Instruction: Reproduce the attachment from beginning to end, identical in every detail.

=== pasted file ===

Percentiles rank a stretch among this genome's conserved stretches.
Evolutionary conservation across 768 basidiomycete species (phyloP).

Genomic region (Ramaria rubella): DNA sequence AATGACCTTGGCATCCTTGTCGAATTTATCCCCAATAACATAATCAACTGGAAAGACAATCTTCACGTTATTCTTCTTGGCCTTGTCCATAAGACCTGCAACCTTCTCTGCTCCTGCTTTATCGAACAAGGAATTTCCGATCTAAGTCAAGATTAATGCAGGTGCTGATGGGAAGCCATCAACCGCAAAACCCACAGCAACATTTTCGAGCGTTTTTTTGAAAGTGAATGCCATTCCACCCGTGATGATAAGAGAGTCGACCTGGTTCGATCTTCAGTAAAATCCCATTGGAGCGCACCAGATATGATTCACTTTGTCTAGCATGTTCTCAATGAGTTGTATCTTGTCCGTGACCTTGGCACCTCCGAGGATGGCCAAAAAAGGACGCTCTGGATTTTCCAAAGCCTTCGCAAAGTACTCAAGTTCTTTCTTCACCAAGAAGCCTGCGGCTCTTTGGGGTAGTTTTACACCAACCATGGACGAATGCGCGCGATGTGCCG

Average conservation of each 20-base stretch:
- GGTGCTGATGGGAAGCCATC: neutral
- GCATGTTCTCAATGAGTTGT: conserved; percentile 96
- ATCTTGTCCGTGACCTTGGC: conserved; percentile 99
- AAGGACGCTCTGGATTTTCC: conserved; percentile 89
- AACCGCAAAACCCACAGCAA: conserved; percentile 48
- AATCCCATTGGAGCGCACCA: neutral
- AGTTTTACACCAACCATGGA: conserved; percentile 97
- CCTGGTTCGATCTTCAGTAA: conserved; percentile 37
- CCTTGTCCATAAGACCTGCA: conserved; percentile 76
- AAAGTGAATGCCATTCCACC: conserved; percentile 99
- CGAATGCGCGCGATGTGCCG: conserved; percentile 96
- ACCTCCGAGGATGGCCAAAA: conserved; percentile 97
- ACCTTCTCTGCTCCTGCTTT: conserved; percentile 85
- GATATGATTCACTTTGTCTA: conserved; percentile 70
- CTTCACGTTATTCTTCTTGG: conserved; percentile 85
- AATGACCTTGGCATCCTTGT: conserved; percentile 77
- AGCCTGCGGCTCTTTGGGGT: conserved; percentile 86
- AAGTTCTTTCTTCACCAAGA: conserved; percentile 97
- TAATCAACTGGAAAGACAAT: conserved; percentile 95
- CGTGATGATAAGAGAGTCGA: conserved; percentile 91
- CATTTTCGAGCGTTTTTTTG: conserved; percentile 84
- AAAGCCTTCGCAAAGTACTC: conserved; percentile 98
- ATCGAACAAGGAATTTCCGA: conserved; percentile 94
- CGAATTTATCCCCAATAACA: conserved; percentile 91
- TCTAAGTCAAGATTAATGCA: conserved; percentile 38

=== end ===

Percentiles rank a stretch among this genome's conserved stretches.
Evolutionary conservation across 768 basidiomycete species (phyloP).

Genomic region (Ramaria rubella): DNA sequence AATGACCTTGGCATCCTTGTCGAATTTATCCCCAATAACATAATCAACTGGAAAGACAATCTTCACGTTATTCTTCTTGGCCTTGTCCATAAGACCTGCAACCTTCTCTGCTCCTGCTTTATCGAACAAGGAATTTCCGATCTAAGTCAAGATTAATGCAGGTGCTGATGGGAAGCCATCAACCGCAAAACCCACAGCAACATTTTCGAGCGTTTTTTTGAAAGTGAATGCCATTCCACCCGTGATGATAAGAGAGTCGACCTGGTTCGATCTTCAGTAAAATCCCATTGGAGCGCACCAGATATGATTCACTTTGTCTAGCATGTTCTCAATGAGTTGTATCTTGTCCGTGACCTTGGCACCTCCGAGGATGGCCAAAAAAGGACGCTCTGGATTTTCCAAAGCCTTCGCAAAGTACTCAAGTTCTTTCTTCACCAAGAAGCCTGCGGCTCTTTGGGGTAGTTTTACACCAACCATGGACGAATGCGCGCGATGTGCCG

Average conservation of each 20-base stretch:
- GGTGCTGATGGGAAGCCATC: neutral
- GCATGTTCTCAATGAGTTGT: conserved; percentile 96
- ATCTTGTCCGTGACCTTGGC: conserved; percentile 99
- AAGGACGCTCTGGATTTTCC: conserved; percentile 89
- AACCGCAAAACCCACAGCAA: conserved; percentile 48
- AATCCCATTGGAGCGCACCA: neutral
- AGTTTTACACCAACCATGGA: conserved; percentile 97
- CCTGGTTCGATCTTCAGTAA: conserved; percentile 37
- CCTTGTCCATAAGACCTGCA: conserved; percentile 76
- AAAGTGAATGCCATTCCACC: conserved; percentile 99
- CGAATGCGCGCGATGTGCCG: conserved; percentile 96
- ACCTCCGAGGATGGCCAAAA: conserved; percentile 97
- ACCTTCTCTGCTCCTGCTTT: conserved; percentile 85
- GATATGATTCACTTTGTCTA: conserved; percentile 70
- CTTCACGTTATTCTTCTTGG: conserved; percentile 85
- AATGACCTTGGCATCCTTGT: conserved; percentile 77
- AGCCTGCGGCTCTTTGGGGT: conserved; percentile 86
- AAGTTCTTTCTTCACCAAGA: conserved; percentile 97
- TAATCAACTGGAAAGACAAT: conserved; percentile 95
- CGTGATGATAAGAGAGTCGA: conserved; percentile 91
- CATTTTCGAGCGTTTTTTTG: conserved; percentile 84
- AAAGCCTTCGCAAAGTACTC: conserved; percentile 98
- ATCGAACAAGGAATTTCCGA: conserved; percentile 94
- CGAATTTATCCCCAATAACA: conserved; percentile 91
- TCTAAGTCAAGATTAATGCA: conserved; percentile 38